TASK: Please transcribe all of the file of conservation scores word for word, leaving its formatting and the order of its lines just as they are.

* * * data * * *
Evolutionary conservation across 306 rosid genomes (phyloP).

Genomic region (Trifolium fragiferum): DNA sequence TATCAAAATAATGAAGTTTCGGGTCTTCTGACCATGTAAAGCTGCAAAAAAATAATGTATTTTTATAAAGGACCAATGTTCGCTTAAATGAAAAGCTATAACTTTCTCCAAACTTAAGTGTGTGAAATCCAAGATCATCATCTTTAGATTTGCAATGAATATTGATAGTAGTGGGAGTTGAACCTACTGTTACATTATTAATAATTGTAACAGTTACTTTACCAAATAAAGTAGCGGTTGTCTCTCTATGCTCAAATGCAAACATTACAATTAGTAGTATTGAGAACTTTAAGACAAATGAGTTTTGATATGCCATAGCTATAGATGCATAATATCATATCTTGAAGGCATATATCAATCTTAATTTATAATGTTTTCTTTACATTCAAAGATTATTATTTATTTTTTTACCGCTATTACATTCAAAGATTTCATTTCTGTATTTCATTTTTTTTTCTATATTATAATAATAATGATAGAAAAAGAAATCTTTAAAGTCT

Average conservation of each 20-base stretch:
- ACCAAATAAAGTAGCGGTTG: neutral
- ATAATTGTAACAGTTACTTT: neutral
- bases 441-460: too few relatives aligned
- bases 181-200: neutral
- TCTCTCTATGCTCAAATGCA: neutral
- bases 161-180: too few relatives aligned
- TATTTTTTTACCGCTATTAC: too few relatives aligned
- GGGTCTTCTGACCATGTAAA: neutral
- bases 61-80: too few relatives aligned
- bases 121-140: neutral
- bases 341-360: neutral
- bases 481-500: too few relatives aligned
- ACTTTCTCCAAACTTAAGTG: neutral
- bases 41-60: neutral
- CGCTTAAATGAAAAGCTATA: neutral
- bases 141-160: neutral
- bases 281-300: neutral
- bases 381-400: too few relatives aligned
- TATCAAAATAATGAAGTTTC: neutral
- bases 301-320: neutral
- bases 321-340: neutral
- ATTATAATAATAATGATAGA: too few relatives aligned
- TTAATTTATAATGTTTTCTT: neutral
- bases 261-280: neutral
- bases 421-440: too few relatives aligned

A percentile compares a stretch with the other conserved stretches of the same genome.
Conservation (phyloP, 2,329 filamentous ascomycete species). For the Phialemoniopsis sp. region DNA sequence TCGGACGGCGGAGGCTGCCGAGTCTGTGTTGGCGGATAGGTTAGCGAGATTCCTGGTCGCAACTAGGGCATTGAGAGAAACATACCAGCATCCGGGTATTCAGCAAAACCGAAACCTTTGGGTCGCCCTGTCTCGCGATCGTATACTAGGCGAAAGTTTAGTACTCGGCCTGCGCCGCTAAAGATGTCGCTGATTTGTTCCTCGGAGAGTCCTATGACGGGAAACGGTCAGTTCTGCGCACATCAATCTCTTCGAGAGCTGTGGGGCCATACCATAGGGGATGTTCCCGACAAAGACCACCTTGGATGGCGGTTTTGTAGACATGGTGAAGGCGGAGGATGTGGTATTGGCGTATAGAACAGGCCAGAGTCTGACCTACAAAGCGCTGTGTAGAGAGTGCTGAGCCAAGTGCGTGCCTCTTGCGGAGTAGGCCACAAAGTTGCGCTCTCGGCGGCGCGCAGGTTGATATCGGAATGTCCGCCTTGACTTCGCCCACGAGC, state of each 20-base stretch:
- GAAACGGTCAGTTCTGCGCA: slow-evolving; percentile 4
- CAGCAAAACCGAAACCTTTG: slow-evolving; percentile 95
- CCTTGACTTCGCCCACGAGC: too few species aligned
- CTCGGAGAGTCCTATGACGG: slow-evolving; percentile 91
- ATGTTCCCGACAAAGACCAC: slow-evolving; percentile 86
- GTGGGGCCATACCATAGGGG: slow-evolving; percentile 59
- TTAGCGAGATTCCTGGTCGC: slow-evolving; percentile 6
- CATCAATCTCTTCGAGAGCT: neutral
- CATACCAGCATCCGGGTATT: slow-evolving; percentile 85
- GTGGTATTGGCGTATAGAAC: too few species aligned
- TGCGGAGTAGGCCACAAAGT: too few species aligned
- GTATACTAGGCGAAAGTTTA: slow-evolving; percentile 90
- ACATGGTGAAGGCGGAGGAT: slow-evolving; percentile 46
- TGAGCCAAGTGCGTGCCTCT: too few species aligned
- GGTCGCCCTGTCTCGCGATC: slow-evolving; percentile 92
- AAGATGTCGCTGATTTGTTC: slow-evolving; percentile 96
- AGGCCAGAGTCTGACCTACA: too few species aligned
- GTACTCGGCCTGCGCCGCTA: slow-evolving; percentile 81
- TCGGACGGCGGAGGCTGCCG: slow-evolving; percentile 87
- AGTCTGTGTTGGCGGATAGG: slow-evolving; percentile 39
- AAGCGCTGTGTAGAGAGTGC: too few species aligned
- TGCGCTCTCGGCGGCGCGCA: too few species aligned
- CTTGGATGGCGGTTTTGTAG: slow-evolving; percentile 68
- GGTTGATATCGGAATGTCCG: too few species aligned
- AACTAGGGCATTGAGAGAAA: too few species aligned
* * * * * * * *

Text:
Evolutionary conservation across 306 rosid genomes (phyloP).

Genomic region (Trifolium fragiferum): DNA sequence TATCAAAATAATGAAGTTTCGGGTCTTCTGACCATGTAAAGCTGCAAAAAAATAATGTATTTTTATAAAGGACCAATGTTCGCTTAAATGAAAAGCTATAACTTTCTCCAAACTTAAGTGTGTGAAATCCAAGATCATCATCTTTAGATTTGCAATGAATATTGATAGTAGTGGGAGTTGAACCTACTGTTACATTATTAATAATTGTAACAGTTACTTTACCAAATAAAGTAGCGGTTGTCTCTCTATGCTCAAATGCAAACATTACAATTAGTAGTATTGAGAACTTTAAGACAAATGAGTTTTGATATGCCATAGCTATAGATGCATAATATCATATCTTGAAGGCATATATCAATCTTAATTTATAATGTTTTCTTTACATTCAAAGATTATTATTTATTTTTTTACCGCTATTACATTCAAAGATTTCATTTCTGTATTTCATTTTTTTTTCTATATTATAATAATAATGATAGAAAAAGAAATCTTTAAAGTCT

Average conservation of each 20-base stretch:
- ACCAAATAAAGTAGCGGTTG: neutral
- ATAATTGTAACAGTTACTTT: neutral
- bases 441-460: too few relatives aligned
- bases 181-200: neutral
- TCTCTCTATGCTCAAATGCA: neutral
- bases 161-180: too few relatives aligned
- TATTTTTTTACCGCTATTAC: too few relatives aligned
- GGGTCTTCTGACCATGTAAA: neutral
- bases 61-80: too few relatives aligned
- bases 121-140: neutral
- bases 341-360: neutral
- bases 481-500: too few relatives aligned
- ACTTTCTCCAAACTTAAGTG: neutral
- bases 41-60: neutral
- CGCTTAAATGAAAAGCTATA: neutral
- bases 141-160: neutral
- bases 281-300: neutral
- bases 381-400: too few relatives aligned
- TATCAAAATAATGAAGTTTC: neutral
- bases 301-320: neutral
- bases 321-340: neutral
- ATTATAATAATAATGATAGA: too few relatives aligned
- TTAATTTATAATGTTTTCTT: neutral
- bases 261-280: neutral
- bases 421-440: too few relatives aligned

A percentile compares a stretch with the other conserved stretches of the same genome.
Conservation (phyloP, 2,329 filamentous ascomycete species). For the Phialemoniopsis sp. region DNA sequence TCGGACGGCGGAGGCTGCCGAGTCTGTGTTGGCGGATAGGTTAGCGAGATTCCTGGTCGCAACTAGGGCATTGAGAGAAACATACCAGCATCCGGGTATTCAGCAAAACCGAAACCTTTGGGTCGCCCTGTCTCGCGATCGTATACTAGGCGAAAGTTTAGTACTCGGCCTGCGCCGCTAAAGATGTCGCTGATTTGTTCCTCGGAGAGTCCTATGACGGGAAACGGTCAGTTCTGCGCACATCAATCTCTTCGAGAGCTGTGGGGCCATACCATAGGGGATGTTCCCGACAAAGACCACCTTGGATGGCGGTTTTGTAGACATGGTGAAGGCGGAGGATGTGGTATTGGCGTATAGAACAGGCCAGAGTCTGACCTACAAAGCGCTGTGTAGAGAGTGCTGAGCCAAGTGCGTGCCTCTTGCGGAGTAGGCCACAAAGTTGCGCTCTCGGCGGCGCGCAGGTTGATATCGGAATGTCCGCCTTGACTTCGCCCACGAGC, state of each 20-base stretch:
- GAAACGGTCAGTTCTGCGCA: slow-evolving; percentile 4
- CAGCAAAACCGAAACCTTTG: slow-evolving; percentile 95
- CCTTGACTTCGCCCACGAGC: too few species aligned
- CTCGGAGAGTCCTATGACGG: slow-evolving; percentile 91
- ATGTTCCCGACAAAGACCAC: slow-evolving; percentile 86
- GTGGGGCCATACCATAGGGG: slow-evolving; percentile 59
- TTAGCGAGATTCCTGGTCGC: slow-evolving; percentile 6
- CATCAATCTCTTCGAGAGCT: neutral
- CATACCAGCATCCGGGTATT: slow-evolving; percentile 85
- GTGGTATTGGCGTATAGAAC: too few species aligned
- TGCGGAGTAGGCCACAAAGT: too few species aligned
- GTATACTAGGCGAAAGTTTA: slow-evolving; percentile 90
- ACATGGTGAAGGCGGAGGAT: slow-evolving; percentile 46
- TGAGCCAAGTGCGTGCCTCT: too few species aligned
- GGTCGCCCTGTCTCGCGATC: slow-evolving; percentile 92
- AAGATGTCGCTGATTTGTTC: slow-evolving; percentile 96
- AGGCCAGAGTCTGACCTACA: too few species aligned
- GTACTCGGCCTGCGCCGCTA: slow-evolving; percentile 81
- TCGGACGGCGGAGGCTGCCG: slow-evolving; percentile 87
- AGTCTGTGTTGGCGGATAGG: slow-evolving; percentile 39
- AAGCGCTGTGTAGAGAGTGC: too few species aligned
- TGCGCTCTCGGCGGCGCGCA: too few species aligned
- CTTGGATGGCGGTTTTGTAG: slow-evolving; percentile 68
- GGTTGATATCGGAATGTCCG: too few species aligned
- AACTAGGGCATTGAGAGAAA: too few species aligned